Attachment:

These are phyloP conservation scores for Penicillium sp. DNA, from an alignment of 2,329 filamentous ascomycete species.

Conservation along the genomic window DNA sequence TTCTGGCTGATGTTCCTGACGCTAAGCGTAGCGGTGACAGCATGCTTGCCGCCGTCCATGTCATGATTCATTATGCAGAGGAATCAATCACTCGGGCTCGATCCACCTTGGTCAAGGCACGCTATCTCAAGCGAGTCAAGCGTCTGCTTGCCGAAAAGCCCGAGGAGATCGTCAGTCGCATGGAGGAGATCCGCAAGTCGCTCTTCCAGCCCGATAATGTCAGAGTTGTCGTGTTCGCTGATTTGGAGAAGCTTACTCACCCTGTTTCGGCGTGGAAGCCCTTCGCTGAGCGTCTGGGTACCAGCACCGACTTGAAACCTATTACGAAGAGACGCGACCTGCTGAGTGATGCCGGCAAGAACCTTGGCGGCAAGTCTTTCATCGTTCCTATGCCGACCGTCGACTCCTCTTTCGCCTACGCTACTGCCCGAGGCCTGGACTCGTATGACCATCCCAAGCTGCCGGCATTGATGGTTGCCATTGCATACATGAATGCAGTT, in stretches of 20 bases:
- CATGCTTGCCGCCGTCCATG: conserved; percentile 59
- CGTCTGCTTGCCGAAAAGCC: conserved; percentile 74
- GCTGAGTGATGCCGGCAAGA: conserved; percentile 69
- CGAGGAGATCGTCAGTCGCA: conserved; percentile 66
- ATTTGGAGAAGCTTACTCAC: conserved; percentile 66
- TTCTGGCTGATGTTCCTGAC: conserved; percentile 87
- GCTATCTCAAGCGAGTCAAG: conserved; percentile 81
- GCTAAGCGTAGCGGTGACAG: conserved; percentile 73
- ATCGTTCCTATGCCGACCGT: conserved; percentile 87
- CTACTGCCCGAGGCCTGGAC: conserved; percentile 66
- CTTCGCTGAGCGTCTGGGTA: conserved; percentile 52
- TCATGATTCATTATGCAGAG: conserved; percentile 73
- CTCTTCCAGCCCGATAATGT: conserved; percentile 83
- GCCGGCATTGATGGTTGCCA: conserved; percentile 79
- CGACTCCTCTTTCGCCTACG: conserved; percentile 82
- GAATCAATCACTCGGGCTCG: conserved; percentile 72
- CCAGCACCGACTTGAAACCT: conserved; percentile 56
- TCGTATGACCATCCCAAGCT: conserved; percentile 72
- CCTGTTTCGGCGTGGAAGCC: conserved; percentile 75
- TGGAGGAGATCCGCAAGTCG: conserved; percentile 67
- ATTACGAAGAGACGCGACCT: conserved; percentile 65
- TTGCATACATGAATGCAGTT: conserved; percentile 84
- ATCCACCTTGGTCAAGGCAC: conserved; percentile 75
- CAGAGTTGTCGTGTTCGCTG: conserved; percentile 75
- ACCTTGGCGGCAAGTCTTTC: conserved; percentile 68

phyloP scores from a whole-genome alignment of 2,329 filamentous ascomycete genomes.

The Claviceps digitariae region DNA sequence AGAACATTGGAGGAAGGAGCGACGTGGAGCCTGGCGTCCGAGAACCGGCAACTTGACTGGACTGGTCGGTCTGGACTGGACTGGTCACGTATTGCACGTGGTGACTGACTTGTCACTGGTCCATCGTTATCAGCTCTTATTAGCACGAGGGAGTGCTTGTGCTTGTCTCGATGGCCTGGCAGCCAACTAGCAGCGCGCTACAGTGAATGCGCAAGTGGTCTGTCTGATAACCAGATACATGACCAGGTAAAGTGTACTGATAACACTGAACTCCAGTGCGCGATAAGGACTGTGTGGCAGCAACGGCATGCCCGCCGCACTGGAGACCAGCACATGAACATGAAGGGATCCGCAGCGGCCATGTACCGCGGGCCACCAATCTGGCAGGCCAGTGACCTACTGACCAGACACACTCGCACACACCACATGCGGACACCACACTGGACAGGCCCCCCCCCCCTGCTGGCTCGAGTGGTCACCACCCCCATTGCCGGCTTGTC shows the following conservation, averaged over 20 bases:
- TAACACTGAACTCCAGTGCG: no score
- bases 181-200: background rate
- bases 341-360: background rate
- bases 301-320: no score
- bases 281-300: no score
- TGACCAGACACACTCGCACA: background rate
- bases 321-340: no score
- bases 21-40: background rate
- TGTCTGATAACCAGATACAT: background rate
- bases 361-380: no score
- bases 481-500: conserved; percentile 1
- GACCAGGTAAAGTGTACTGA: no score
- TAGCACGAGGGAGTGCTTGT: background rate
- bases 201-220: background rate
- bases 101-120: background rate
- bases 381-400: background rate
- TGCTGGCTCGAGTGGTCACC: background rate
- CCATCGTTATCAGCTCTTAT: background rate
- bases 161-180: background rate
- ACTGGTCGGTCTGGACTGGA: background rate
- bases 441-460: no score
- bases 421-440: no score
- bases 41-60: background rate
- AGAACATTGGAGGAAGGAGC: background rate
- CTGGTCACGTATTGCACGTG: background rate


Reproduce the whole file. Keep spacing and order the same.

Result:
These are phyloP conservation scores for Penicillium sp. DNA, from an alignment of 2,329 filamentous ascomycete species.

Conservation along the genomic window DNA sequence TTCTGGCTGATGTTCCTGACGCTAAGCGTAGCGGTGACAGCATGCTTGCCGCCGTCCATGTCATGATTCATTATGCAGAGGAATCAATCACTCGGGCTCGATCCACCTTGGTCAAGGCACGCTATCTCAAGCGAGTCAAGCGTCTGCTTGCCGAAAAGCCCGAGGAGATCGTCAGTCGCATGGAGGAGATCCGCAAGTCGCTCTTCCAGCCCGATAATGTCAGAGTTGTCGTGTTCGCTGATTTGGAGAAGCTTACTCACCCTGTTTCGGCGTGGAAGCCCTTCGCTGAGCGTCTGGGTACCAGCACCGACTTGAAACCTATTACGAAGAGACGCGACCTGCTGAGTGATGCCGGCAAGAACCTTGGCGGCAAGTCTTTCATCGTTCCTATGCCGACCGTCGACTCCTCTTTCGCCTACGCTACTGCCCGAGGCCTGGACTCGTATGACCATCCCAAGCTGCCGGCATTGATGGTTGCCATTGCATACATGAATGCAGTT, in stretches of 20 bases:
- CATGCTTGCCGCCGTCCATG: conserved; percentile 59
- CGTCTGCTTGCCGAAAAGCC: conserved; percentile 74
- GCTGAGTGATGCCGGCAAGA: conserved; percentile 69
- CGAGGAGATCGTCAGTCGCA: conserved; percentile 66
- ATTTGGAGAAGCTTACTCAC: conserved; percentile 66
- TTCTGGCTGATGTTCCTGAC: conserved; percentile 87
- GCTATCTCAAGCGAGTCAAG: conserved; percentile 81
- GCTAAGCGTAGCGGTGACAG: conserved; percentile 73
- ATCGTTCCTATGCCGACCGT: conserved; percentile 87
- CTACTGCCCGAGGCCTGGAC: conserved; percentile 66
- CTTCGCTGAGCGTCTGGGTA: conserved; percentile 52
- TCATGATTCATTATGCAGAG: conserved; percentile 73
- CTCTTCCAGCCCGATAATGT: conserved; percentile 83
- GCCGGCATTGATGGTTGCCA: conserved; percentile 79
- CGACTCCTCTTTCGCCTACG: conserved; percentile 82
- GAATCAATCACTCGGGCTCG: conserved; percentile 72
- CCAGCACCGACTTGAAACCT: conserved; percentile 56
- TCGTATGACCATCCCAAGCT: conserved; percentile 72
- CCTGTTTCGGCGTGGAAGCC: conserved; percentile 75
- TGGAGGAGATCCGCAAGTCG: conserved; percentile 67
- ATTACGAAGAGACGCGACCT: conserved; percentile 65
- TTGCATACATGAATGCAGTT: conserved; percentile 84
- ATCCACCTTGGTCAAGGCAC: conserved; percentile 75
- CAGAGTTGTCGTGTTCGCTG: conserved; percentile 75
- ACCTTGGCGGCAAGTCTTTC: conserved; percentile 68

phyloP scores from a whole-genome alignment of 2,329 filamentous ascomycete genomes.

The Claviceps digitariae region DNA sequence AGAACATTGGAGGAAGGAGCGACGTGGAGCCTGGCGTCCGAGAACCGGCAACTTGACTGGACTGGTCGGTCTGGACTGGACTGGTCACGTATTGCACGTGGTGACTGACTTGTCACTGGTCCATCGTTATCAGCTCTTATTAGCACGAGGGAGTGCTTGTGCTTGTCTCGATGGCCTGGCAGCCAACTAGCAGCGCGCTACAGTGAATGCGCAAGTGGTCTGTCTGATAACCAGATACATGACCAGGTAAAGTGTACTGATAACACTGAACTCCAGTGCGCGATAAGGACTGTGTGGCAGCAACGGCATGCCCGCCGCACTGGAGACCAGCACATGAACATGAAGGGATCCGCAGCGGCCATGTACCGCGGGCCACCAATCTGGCAGGCCAGTGACCTACTGACCAGACACACTCGCACACACCACATGCGGACACCACACTGGACAGGCCCCCCCCCCCTGCTGGCTCGAGTGGTCACCACCCCCATTGCCGGCTTGTC shows the following conservation, averaged over 20 bases:
- TAACACTGAACTCCAGTGCG: no score
- bases 181-200: background rate
- bases 341-360: background rate
- bases 301-320: no score
- bases 281-300: no score
- TGACCAGACACACTCGCACA: background rate
- bases 321-340: no score
- bases 21-40: background rate
- TGTCTGATAACCAGATACAT: background rate
- bases 361-380: no score
- bases 481-500: conserved; percentile 1
- GACCAGGTAAAGTGTACTGA: no score
- TAGCACGAGGGAGTGCTTGT: background rate
- bases 201-220: background rate
- bases 101-120: background rate
- bases 381-400: background rate
- TGCTGGCTCGAGTGGTCACC: background rate
- CCATCGTTATCAGCTCTTAT: background rate
- bases 161-180: background rate
- ACTGGTCGGTCTGGACTGGA: background rate
- bases 441-460: no score
- bases 421-440: no score
- bases 41-60: background rate
- AGAACATTGGAGGAAGGAGC: background rate
- CTGGTCACGTATTGCACGTG: background rate